Memorial Day Weekend Rides by Erin Wade

Memorial Day Weekend is often looked at as the unofficial start of summer. It’s also the first long weekend of the season for most of us and, weather permitting, provides an opportunity for a ride or two that is longer or more adventurous than we might otherwise undertake. Given that, if you find some time for a ride in-between your cemetery visits and grilling of various meats, I thought it might be helpful to have information on some trail options. These are all places I’ve been in Illinois and Wisconsin. The post at each link will give trail descriptions as well as pictures and other information to help you decide whether to venture forth:

The Illinois and Michigan Canal Trail - Details my ride along the I&M Canal trail from LaSalle, IL to Buffalo Rock State Park. Several pics and details about the trail and the sights along the way.

The Hennepin Canal State Park Trail - Lock 2 to Lock 13 - The Hennepin is set to be a major component of the new Rails to Trails cross-country route, but my trip down this part of the Hennepin Canal was also a bit of a personal journey to find the site where my great-grandfather worked as a lock tender. It’s a very cool, and somewhat secluded ride - lots of pics and details about the trail and sights. Also notable - the Hennepin Canal Trail is the Illinois gateway trail for the new Rails-to-Trails cross country Great American Rail Trail. The I&M Canal Trail, above, is also a significant portion of it in Illinois.

The Rend Lake Trail - This trail runs around the lower third of Rend Lake in Southern Illinois, and offers river, water, and woodland views. It’s a little out of the way, but definitely worth checking out if you have the opportunity.

Wayne Fitzgerell State Park - This is a state park in Southern Illinois that I visited back in 2015. It sits along the banks of Rend Lake (see above), but this entry describes the riding through the park itself.

Military Ridge Trail - This trail runs through the Driftless Region of southwestern Wisconsin. It’s beautiful territory and well worth visiting. I’ve written about it twice - Once on an upright bike, and more recently on my Catrike:

  • Military Ridge Trail - My first ride down this trail, on an upright, big box store mountain bike, in November 2015. Ride was from Ridgeway to Barneveld

  • Military Ridge Trail Revisited - This post from December 2018 details my ride from Ridgeway to Blue Mounds, with a side trip up into Governor Dodge State Park.

Tunnel Hill State Trail - Vienna to Karnak - Tunnel Hill State Trail is rail-trail that runs nearly 45 miles, much of it through the heart of the Shawnee National Forest at the tip of Illinois. This entry descrIbes the southern-most 10-mIle sectIon through wooded wetlands, with pictures and observations of stops along the way.

And there you have it - make your choice(s) and enjoy!

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How Does Satellite Internet Suck? Let Me Count the Ways by Erin Wade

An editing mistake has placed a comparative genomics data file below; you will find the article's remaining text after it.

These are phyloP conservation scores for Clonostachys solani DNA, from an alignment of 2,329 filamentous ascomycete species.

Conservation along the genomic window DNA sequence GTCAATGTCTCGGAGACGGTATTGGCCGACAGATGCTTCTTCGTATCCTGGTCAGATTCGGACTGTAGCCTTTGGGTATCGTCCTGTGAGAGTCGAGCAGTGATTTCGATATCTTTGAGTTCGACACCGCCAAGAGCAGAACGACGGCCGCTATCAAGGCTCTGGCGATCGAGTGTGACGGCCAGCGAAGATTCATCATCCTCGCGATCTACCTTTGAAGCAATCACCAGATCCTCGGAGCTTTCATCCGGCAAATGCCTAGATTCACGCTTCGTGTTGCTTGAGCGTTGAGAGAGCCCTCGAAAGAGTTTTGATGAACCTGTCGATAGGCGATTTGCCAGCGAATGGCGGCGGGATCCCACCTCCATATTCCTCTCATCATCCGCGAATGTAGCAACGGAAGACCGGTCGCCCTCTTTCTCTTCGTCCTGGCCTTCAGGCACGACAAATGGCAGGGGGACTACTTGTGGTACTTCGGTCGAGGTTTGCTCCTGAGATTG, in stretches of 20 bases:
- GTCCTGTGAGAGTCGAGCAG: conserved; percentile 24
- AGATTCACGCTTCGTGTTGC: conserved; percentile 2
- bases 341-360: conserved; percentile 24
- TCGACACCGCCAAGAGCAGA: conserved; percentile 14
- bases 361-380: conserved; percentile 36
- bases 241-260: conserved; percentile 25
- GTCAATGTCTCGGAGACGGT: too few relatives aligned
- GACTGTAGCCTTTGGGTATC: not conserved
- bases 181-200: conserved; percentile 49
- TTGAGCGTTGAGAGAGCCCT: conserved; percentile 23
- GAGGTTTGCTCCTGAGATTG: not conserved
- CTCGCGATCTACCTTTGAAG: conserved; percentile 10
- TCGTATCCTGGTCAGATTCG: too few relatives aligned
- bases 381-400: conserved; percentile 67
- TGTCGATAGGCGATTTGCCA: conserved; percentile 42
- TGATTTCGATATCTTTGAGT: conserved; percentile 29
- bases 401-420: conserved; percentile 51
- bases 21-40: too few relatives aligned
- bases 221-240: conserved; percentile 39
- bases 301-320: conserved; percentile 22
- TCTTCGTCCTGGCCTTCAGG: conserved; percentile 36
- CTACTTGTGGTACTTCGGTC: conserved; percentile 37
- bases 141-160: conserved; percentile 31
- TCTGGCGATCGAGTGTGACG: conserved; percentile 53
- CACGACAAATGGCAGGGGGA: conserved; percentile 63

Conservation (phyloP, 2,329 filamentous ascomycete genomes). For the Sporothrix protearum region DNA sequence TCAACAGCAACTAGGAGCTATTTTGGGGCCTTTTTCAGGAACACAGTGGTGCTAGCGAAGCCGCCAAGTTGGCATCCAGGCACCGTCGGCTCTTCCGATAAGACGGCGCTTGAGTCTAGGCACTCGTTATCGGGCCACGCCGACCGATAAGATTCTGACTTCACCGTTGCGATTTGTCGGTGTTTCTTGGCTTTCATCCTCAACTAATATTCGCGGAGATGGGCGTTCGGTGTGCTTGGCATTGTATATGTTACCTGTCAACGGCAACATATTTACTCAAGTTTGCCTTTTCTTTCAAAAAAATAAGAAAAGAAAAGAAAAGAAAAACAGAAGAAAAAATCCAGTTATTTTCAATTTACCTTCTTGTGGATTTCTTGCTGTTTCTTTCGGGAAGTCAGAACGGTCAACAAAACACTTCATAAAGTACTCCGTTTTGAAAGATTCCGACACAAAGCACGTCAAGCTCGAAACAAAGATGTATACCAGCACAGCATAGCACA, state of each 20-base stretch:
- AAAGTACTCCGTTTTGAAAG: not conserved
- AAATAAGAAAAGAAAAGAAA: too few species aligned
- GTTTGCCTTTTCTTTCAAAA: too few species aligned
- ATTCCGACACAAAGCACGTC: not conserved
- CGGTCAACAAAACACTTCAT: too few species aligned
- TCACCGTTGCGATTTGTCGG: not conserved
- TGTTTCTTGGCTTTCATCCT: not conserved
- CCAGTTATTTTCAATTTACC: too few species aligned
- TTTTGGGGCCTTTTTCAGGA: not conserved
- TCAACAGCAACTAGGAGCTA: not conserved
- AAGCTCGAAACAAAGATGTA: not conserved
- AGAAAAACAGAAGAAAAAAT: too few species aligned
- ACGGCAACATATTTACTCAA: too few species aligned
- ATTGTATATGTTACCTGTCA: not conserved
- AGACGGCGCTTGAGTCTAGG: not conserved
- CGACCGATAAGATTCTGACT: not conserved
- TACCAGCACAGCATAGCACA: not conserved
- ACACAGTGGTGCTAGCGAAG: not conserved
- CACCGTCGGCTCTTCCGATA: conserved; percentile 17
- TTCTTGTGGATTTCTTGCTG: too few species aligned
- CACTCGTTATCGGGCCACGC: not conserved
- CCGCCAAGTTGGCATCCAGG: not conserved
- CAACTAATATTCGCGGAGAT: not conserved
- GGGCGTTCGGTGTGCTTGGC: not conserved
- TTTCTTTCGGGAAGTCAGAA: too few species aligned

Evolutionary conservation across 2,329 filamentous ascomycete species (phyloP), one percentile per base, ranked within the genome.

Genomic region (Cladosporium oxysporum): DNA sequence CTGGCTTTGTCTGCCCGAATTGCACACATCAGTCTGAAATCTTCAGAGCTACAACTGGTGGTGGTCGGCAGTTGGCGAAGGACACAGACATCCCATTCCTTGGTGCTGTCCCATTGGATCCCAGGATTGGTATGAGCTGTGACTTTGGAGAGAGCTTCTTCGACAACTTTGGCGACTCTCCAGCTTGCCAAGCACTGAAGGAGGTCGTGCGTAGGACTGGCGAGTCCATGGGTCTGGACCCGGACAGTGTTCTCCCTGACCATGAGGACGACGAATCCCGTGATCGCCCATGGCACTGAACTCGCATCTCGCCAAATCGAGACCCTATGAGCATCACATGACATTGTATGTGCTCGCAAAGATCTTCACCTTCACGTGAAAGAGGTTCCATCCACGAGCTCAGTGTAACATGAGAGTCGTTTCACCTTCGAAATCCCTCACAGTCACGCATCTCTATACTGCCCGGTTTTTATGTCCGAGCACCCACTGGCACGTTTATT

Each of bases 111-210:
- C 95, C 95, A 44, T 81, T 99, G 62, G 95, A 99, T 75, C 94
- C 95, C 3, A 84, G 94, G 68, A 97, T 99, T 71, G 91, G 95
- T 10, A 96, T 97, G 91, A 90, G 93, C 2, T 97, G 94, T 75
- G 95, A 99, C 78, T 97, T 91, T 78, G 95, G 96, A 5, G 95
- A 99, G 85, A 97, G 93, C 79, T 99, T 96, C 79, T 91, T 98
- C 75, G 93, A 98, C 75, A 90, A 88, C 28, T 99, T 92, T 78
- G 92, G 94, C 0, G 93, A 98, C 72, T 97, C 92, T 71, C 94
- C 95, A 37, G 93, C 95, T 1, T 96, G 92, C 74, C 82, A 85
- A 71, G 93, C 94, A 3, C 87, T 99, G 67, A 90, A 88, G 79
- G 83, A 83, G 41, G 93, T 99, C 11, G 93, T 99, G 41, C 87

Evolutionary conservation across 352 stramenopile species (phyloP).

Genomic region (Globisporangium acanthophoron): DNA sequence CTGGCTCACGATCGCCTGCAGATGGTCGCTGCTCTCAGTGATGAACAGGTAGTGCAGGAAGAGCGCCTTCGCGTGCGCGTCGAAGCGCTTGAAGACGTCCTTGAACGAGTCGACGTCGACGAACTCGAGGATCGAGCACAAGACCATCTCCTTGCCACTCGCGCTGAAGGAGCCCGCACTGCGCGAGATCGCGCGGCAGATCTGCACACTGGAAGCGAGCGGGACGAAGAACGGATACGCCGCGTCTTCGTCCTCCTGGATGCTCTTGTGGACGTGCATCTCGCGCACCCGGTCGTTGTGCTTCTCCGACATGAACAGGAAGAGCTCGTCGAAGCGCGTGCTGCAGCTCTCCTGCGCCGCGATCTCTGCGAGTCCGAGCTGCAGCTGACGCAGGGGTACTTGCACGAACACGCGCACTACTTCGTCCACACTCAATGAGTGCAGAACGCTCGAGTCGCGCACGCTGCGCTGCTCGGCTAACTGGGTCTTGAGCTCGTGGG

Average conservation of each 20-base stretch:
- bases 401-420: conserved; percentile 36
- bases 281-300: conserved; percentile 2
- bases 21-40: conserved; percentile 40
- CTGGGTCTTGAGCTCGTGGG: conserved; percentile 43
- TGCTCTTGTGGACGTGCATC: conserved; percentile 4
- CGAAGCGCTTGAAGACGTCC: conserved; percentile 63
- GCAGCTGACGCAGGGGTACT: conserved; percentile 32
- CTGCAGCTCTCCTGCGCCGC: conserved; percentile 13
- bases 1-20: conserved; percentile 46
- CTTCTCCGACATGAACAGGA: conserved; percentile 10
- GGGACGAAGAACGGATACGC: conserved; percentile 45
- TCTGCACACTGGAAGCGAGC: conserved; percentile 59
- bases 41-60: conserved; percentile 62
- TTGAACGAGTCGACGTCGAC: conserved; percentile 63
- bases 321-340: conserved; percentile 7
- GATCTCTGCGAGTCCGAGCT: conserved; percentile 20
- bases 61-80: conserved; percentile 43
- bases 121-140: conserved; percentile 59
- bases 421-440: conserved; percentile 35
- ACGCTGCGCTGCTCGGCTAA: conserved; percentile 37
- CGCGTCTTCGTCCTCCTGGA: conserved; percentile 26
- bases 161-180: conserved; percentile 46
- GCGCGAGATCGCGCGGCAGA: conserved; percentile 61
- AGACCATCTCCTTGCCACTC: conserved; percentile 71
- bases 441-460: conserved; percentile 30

When the opportunity to move to the Homestead presented itself, we were generally pretty excited. In the midst of that excitement, however, there was some trepidation.

We'd been urban(ish)ites for for well over 15 years at the point that the opportunity for a pastoral life presented itself. Such a lifestyle, while largely devoid of personal privacy and the freedom to pee outside, does have it's perks: Sushi, a variety of pizza options, a movie theatre that's less than a half-hour away...

...And high-speed internet.

I feared our options would likely be limited when we started looking, and my fears came to fruition. Comcast's website made vague promises that cable might exist at that distance, but when I contacted the local(ish) office - which largely consisted only of advertising account people - they seemed confused that I would even consider it possible at our location. Verizon's website, upon scrutinizing our address, suggested that I "check back later", suggesting that, at some distant date, they might indeed offer DSL in rural Lee county. I did learn, however, that T1 service can be installed virtually anywhere. For a price.

That price? Somewhere in the neighborhood of a car payment.

When we moved we still hadn't come right down to a final decision. For a period of time we used my Verizon MiFi as a stand-in. The device works well, but it had substantial drawbacks - the largest being that I needed to take it with me during the day. I'd originally gotten it (and still use it) to have broadband data access while on the road. However, part of the benefit to this is that we use data syncing systems - Microsoft Live Sync and Dropbox (have I ever mentioned Dropbox before?...) as automatic backups - when something is saved into one of these folders when I'm on the road, it automatically syncs to the home computers. That way, should anything happen to the devices on the road I don't lose my work. Which, of course, doesn't work if both systems aren't connected to the internet.

So it was clear we'd need to do something different. I broke down and ordered satellite internet. I say "broke down", as we'd had experience with satellite internet before. My folks have internet through HughesNet at their "cabin" in Wisconsin. Our interaction with that system primarily resulted in learning about bandwidth caps. Essentially my folks had enough leeway in their contract that they could check their email and download pictures from friends and family, but when the rest of the Wades hit the wifi channel - with my brother checking, rechecking, and rechecking again on his eBay auction, Ethan watching "that cool FaceBook video" over and over, and yours truly downloading that much needed patch for Civilization 4 - well, lets just say we cross that line in a hurry.